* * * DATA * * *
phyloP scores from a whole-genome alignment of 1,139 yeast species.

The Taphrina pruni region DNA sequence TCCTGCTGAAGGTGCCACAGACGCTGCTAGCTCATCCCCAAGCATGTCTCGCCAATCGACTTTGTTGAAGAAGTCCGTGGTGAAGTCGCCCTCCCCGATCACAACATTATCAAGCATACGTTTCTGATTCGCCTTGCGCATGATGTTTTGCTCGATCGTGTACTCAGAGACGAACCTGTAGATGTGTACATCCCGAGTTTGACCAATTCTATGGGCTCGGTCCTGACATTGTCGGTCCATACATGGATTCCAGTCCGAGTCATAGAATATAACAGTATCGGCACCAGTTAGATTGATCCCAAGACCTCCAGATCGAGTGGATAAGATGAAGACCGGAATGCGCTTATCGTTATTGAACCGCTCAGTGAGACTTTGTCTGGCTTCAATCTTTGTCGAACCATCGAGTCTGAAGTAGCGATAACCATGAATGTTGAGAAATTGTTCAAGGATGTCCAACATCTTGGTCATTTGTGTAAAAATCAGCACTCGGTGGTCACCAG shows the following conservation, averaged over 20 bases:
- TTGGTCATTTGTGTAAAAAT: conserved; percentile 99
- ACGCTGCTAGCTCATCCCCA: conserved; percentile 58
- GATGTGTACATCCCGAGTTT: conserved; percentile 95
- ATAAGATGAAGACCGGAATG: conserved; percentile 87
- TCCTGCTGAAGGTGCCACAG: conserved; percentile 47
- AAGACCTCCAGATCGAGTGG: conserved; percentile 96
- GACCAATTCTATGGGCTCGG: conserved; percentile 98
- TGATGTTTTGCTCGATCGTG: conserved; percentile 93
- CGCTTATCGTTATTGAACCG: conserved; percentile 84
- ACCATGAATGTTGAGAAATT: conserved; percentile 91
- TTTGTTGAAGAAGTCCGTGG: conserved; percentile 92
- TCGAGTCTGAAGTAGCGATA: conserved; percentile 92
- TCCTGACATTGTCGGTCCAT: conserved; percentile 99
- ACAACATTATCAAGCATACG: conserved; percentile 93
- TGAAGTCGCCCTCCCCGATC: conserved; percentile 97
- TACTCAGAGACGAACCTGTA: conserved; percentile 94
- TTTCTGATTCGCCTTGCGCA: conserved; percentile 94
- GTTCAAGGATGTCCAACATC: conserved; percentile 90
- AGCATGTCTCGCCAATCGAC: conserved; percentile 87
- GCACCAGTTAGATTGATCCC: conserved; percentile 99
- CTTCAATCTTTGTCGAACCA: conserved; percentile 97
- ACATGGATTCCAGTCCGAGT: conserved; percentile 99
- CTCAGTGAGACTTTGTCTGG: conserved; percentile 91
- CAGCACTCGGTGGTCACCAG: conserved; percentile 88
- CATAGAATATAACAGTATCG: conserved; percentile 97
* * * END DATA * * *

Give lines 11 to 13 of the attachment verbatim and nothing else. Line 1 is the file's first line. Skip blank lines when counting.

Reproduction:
- CGCTTATCGTTATTGAACCG: conserved; percentile 84
- ACCATGAATGTTGAGAAATT: conserved; percentile 91
- TTTGTTGAAGAAGTCCGTGG: conserved; percentile 92